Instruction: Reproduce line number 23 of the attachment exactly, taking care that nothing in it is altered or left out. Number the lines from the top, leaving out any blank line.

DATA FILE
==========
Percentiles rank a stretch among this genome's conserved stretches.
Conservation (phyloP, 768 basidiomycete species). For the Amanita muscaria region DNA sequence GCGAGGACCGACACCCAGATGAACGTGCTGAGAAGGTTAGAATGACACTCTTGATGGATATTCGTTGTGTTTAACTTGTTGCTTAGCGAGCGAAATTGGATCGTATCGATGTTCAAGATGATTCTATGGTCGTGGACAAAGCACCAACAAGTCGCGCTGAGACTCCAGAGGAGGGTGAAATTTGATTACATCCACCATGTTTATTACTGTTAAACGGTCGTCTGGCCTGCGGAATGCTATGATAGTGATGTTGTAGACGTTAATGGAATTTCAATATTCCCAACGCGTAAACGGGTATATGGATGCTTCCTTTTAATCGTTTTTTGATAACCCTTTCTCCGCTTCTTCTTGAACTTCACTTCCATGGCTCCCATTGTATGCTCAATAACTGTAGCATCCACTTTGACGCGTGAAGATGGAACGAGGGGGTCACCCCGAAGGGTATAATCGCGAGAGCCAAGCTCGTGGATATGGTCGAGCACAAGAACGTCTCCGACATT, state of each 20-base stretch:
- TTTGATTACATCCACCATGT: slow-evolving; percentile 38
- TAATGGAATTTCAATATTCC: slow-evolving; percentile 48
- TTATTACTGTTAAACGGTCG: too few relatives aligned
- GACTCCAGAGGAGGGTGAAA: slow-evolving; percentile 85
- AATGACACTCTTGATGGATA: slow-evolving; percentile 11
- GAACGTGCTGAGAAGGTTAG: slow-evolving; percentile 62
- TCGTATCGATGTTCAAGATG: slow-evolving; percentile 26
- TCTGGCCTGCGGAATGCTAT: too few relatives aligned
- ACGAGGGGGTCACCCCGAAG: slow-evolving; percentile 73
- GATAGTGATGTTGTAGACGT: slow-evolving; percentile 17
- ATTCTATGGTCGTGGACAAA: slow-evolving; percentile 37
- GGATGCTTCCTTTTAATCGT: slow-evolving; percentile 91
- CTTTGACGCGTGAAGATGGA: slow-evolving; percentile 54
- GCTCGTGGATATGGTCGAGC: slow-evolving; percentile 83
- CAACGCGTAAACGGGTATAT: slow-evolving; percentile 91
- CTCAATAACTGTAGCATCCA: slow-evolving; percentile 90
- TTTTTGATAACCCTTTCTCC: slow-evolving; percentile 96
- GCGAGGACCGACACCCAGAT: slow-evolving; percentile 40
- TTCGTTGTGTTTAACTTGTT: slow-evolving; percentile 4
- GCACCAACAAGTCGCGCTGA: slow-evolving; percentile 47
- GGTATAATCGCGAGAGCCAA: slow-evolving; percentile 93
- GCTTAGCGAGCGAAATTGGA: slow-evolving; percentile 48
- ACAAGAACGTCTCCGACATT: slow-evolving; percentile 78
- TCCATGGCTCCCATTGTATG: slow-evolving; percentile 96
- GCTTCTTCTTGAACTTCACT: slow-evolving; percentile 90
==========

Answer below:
- GGTATAATCGCGAGAGCCAA: slow-evolving; percentile 93